The Paradox of Hell and the Love of God
Devotional Thought of the Day:
41 The Son of Man will send out his angels, and they will gather from his kingdom everyone who does wrong or causes others to sin. 42 Then he will throw them into a flaming furnace, where people will cry and grit their teeth in pain. 43 But everyone who has done right will shine like the sun in their Father’s kingdom. If you have ears, pay attention! Matthew 13:41-43 (CEV)
1 Michael, the chief of the angels, is the protector of your people, and he will come at a time of terrible suffering, the worst in all of history. And your people who have their names written in The Book will be protected. 2 Many of those who lie dead in the ground will rise from death. Some of them will be given eternal life, and others will receive nothing but eternal shame and disgrace. 3 Everyone who has been wise will shine as bright as the sky above, and everyone who has led others to please God will shine like the stars. Daniel 12:1-3 (CEV)
Heroic love for God and neighbor is, of course, closely allied to profound intimacy with the indwelling Trinity. To a large extent they are the same thing. We love Father, Son and Holy Spirit to the extent that we are in an intimate prayer communion with them which is lived out in our actions. And we have a vibrant love for our neighbors (spouse, children, friends, co-workers, parishioners) to the extent that we love God. The first and second commandments cannot be separated—as both Scripture and life experiences make clear.
Third, I strongly suspect that what goes to Hell is not the kind of thing we would recognize as a human being at all if we saw it. It is more like ashes. A damned soul is one who has made an ash of himself. Hell is fire. Fire burns and destroys. Just as what goes to Heaven is more human than it ever was on earth, what goes to Hell is less human than it ever was on earth. It has lost its soul, its center, its self, its I, its humanity, its personality. It has become “legion” (Mk 5:9). Compared with a person, it is what a thousand slivers of broken glass are to a mirror. It deserves not hope or prayers or pity, for there is nothing there any more to pity or to love, only dust to sweep into the dustbin. If time still held us in its grip in Heaven, we would remember what this thing once was—a person—and regret that it had not fulfilled its potential. But in Heaven all is actual and present for Heaven is our participation in God’s life, and in God all is actual and present. There is no regret or fear over what might have been or still might be.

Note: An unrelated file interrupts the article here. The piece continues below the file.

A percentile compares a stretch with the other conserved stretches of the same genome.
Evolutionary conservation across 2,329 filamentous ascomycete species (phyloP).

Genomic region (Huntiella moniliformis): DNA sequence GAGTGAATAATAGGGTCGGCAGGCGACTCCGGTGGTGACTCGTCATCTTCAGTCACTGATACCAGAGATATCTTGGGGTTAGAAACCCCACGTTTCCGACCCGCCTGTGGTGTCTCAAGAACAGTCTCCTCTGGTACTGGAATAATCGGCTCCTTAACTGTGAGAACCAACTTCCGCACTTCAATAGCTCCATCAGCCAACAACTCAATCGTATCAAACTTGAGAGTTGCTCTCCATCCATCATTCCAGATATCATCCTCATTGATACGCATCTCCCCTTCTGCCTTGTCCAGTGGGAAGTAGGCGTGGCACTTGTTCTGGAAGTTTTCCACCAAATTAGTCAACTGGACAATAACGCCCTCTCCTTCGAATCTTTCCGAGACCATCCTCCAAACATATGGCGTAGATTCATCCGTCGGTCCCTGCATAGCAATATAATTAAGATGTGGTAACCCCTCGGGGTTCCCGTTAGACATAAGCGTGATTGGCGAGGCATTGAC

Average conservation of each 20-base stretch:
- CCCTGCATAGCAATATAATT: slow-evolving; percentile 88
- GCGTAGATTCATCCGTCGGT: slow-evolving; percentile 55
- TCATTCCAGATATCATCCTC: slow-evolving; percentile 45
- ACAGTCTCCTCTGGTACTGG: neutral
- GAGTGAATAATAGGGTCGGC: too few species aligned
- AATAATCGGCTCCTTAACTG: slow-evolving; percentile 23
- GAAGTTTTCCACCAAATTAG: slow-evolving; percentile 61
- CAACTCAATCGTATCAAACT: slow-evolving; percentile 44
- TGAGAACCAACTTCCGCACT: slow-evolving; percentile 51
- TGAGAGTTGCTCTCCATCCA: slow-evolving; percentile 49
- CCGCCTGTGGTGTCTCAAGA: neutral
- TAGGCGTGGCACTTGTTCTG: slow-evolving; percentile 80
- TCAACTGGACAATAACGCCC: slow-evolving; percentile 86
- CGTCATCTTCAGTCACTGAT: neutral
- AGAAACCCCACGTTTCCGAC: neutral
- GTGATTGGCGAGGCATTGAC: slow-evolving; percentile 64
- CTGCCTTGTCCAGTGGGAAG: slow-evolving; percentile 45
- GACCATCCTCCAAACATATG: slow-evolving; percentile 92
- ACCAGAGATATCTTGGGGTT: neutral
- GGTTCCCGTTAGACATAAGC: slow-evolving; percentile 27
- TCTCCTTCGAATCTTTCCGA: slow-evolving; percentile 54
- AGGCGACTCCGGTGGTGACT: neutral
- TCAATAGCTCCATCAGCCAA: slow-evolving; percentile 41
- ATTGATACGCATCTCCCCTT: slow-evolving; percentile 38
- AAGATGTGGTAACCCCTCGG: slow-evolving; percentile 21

I believe that Hell exists.
I have no other reason than scripture, though every man-made religion indicates some eternal consequence, so natural revelation indicates that God has put such a warning into the heart of mankind. There are passages that talk about it in the Old Testament, and Jesus doesn’t mince words about it in the New Testament.
There will be people that endure eternal shame, eternal disgrace, and pain like has never been known. And there will people who share in the glory of God and shine like the stars.
The question of how one reconciles that with a God who is love presents for some a challenge. Why would He create people who would spend eternity in eternal torment in a place He also created?
Kreeft’s answer is simple, we choose one or the other, We make ash of ourselves, emptying out of ourselves to be destroyed. We choose a life that is empty, not just morally, but of His presence. And that is revealed to be lifeless.
The option is to be involved in a intimate life of prayer, knowing God’s presence, knowing He is listening and cares, hearing Him speak to us. That eternal life begins here. This is why Old Testament Saints and New Testament martyrs wouldn’t choose idolatry if that meant they could avoid death.
God meant to much. That intimate relationship they had come to know was worth more than anything anyone could do with them. A life of prayer, of conversation and meditation makes all the difference. For that relationship is what matters. It is the difference between life and death, heaven and hell, abundance… or ash…
In the end, that is all we have…this amazing, wonderful, abundant and intimate life with God.
Living it in, is hat makes us holy.
Lord, have mercy on us, sinners who need Your presence revealed to us.
Peter Kreeft, The God Who Loves You (San Francisco: Ignatius Press, 2004), 155–156.
Thomas Dubay, Deep Conversion/Deep Prayer (San Francisco: Ignatius Press, 2006), 72.